Just before NASA's MESSENGER spacecraft began sending back stunning pictures of the Earth and the moon from its orbit around Mercury earlier this summer, two University of Alberta scientists were using NASA data to look back at Mercury.
Physics professor Robert Rankin and graduate student Jan Paral used data taken by MESSENGER to create a sophisticated computer simulation that explains unique behaviour in Mercury's magnetosphere—an area of space near the planet in which charged particles are controlled by Mercury's magnetic field.
The behavior relates to a mysterious asymmetry in the Kelvin-Helmholtz Instability (KHI)—a theory that predicts the onset of instability in the flow of fluids of different densities moving at various speeds—which explains how energy and mass of solar wind plasma are loaded into, and thus shape, Mercury's magnetosphere
"The KHI is key to understanding how Mercury's magnetosphere is affected by the solar wind," said Rankin, who supervised the development of the hybrid-code that Paral developed during his PhD. "When the KHI and asymmetry was first observed, we quickly determined that ion gyration must be a factor."
To help prove this conjecture, Paral undertook the monumental task to develop the simulation. "He had to choose and implement the correct algorithms. He had to make them work on massively parallel computers at IBM Watson Labs and subsequently on WestGrid (the computer clusters located at the U of A). He had to test and validate the code. Last, but not least, he had to solve the problem of the KHI asymmetry," said Rankin.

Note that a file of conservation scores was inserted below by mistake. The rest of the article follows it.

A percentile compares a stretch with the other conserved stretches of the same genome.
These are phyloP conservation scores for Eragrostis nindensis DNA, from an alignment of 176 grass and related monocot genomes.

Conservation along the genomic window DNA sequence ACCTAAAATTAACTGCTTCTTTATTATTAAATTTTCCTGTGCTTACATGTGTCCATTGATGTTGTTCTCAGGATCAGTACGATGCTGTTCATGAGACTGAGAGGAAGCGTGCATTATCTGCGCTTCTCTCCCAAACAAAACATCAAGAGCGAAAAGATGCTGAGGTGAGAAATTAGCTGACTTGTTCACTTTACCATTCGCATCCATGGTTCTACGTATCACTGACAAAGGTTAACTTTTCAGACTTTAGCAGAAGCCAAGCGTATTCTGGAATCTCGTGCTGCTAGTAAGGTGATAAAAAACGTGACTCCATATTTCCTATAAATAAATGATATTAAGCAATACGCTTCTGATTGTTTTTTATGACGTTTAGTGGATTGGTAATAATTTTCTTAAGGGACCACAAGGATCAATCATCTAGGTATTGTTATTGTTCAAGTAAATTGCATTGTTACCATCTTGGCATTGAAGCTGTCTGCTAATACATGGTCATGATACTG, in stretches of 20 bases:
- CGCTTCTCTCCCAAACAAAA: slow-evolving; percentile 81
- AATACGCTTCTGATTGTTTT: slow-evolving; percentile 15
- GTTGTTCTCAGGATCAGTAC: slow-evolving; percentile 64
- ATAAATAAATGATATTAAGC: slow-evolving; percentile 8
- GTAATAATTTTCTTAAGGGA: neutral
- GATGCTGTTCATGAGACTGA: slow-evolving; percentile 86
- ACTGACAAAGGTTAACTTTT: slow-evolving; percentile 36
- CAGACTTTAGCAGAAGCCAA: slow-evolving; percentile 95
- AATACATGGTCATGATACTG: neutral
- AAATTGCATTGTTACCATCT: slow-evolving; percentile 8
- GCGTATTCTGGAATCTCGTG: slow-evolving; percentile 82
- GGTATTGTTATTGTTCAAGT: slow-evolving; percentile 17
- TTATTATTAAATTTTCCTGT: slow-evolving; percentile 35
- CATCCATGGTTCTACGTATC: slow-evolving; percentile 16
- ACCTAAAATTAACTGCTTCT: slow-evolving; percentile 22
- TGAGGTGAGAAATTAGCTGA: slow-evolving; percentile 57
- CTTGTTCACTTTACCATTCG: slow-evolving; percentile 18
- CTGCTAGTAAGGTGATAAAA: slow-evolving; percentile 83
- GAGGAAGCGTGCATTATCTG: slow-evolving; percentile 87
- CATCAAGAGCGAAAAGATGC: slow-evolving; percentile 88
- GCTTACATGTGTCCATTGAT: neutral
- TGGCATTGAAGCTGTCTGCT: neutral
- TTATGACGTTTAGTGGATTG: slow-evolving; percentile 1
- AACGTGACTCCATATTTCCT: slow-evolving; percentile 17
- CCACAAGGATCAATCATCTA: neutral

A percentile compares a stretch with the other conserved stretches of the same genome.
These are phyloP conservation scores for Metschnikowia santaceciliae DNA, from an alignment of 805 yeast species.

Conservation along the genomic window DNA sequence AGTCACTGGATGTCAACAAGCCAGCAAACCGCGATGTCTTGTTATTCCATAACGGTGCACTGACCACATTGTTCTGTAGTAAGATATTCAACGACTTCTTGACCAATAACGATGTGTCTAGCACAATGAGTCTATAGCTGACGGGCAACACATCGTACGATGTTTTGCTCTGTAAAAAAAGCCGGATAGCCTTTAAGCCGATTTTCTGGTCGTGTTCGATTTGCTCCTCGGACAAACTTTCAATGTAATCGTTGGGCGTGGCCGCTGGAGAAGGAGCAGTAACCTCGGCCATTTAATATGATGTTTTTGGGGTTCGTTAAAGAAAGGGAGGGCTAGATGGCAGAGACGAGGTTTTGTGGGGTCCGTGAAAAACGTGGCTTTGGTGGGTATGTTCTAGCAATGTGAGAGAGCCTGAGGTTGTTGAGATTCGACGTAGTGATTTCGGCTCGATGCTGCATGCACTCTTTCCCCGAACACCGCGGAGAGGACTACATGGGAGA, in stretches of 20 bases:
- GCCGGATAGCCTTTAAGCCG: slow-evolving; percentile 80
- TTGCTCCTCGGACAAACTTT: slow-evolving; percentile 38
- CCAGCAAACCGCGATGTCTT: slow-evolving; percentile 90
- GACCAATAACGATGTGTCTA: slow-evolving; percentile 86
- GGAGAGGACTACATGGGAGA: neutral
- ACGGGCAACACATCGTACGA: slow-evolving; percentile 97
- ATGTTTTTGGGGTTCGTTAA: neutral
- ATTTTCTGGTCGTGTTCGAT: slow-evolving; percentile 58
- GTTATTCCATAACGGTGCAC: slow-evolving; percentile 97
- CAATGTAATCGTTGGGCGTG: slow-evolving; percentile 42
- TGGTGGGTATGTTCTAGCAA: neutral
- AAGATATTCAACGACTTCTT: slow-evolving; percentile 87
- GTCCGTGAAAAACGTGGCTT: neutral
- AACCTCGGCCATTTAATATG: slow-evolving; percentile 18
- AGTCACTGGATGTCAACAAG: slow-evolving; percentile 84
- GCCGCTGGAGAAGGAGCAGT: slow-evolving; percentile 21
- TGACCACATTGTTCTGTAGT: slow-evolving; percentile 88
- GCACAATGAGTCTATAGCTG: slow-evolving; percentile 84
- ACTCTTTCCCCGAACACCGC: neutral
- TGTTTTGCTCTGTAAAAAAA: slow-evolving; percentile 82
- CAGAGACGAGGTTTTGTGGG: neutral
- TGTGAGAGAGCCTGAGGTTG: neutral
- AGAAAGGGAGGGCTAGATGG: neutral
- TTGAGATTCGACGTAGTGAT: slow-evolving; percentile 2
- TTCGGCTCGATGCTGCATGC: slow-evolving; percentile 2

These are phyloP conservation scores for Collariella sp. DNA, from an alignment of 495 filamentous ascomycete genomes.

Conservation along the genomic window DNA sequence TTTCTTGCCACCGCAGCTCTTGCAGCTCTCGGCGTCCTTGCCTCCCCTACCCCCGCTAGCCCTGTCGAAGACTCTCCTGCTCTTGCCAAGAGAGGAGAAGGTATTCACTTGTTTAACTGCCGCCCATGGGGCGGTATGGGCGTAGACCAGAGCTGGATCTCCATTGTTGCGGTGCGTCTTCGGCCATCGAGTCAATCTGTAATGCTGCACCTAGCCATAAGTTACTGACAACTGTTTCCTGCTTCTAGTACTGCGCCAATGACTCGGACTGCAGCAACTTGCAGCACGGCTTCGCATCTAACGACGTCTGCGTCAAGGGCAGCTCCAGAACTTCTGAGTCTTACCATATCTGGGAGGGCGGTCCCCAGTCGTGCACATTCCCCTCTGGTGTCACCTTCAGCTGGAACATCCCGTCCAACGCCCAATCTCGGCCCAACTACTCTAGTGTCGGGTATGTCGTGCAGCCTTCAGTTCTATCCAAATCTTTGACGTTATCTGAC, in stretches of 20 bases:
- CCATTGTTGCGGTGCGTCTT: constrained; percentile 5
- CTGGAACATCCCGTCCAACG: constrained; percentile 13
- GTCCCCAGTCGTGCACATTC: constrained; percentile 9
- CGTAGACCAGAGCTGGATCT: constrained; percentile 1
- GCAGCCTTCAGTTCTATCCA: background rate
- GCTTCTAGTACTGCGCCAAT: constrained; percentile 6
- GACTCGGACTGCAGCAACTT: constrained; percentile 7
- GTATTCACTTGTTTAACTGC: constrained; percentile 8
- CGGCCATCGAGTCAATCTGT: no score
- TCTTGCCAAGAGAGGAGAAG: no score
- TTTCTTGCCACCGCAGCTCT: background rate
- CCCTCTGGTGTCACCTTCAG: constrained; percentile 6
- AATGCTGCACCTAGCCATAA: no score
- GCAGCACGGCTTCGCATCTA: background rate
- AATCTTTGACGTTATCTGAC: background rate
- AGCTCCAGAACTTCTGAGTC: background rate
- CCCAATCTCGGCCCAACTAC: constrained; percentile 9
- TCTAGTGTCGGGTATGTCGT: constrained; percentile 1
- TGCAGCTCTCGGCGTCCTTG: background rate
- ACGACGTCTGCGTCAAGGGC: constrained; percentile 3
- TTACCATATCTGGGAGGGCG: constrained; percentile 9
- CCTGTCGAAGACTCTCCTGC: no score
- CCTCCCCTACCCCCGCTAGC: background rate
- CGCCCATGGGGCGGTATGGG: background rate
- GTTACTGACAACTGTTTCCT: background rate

Paral's code is now being used to study the magnetic fields around objects that, like Mercury, have a weak magnetic field, including Earth's moon, Mars, Venus and comets. Rankin says Paral's plasma-based code is also applicable to an upcoming project funded by the Canadian Space Agency.
The team, along with graduate student Hossna Gharaee, is set to examine how lunar dust is charged and transported over the moon's surface. Rankin and Clare Watt, a former U of A postdoctoral student, previously developed techniques that will allow the group to study how dust is levitated and transported over the "atmosphere" of the Moon.
"NASA has said that dust on the Moon presents the most significant challenge to astronauts on the Moon," said Rankin. "It coats spacesuits and equipment, gets into lungs and is a general hazard."
Along with Canadian Space Agency, IBM and Westgrid, Rankin and Paral's work was supported by funding and computing access provided by Canada's Advanced Network and Research Innovation Network, the National Science and Engineering Research Council and the U of A's Academic Information Communications Technologies.
The results were published in the science journal Nature Communications.
Explore further: NASA taps Livermore photon scientists for heat-shield research
More information: Nature Communications 1645 (2013) doi:10.1038/ncomms2676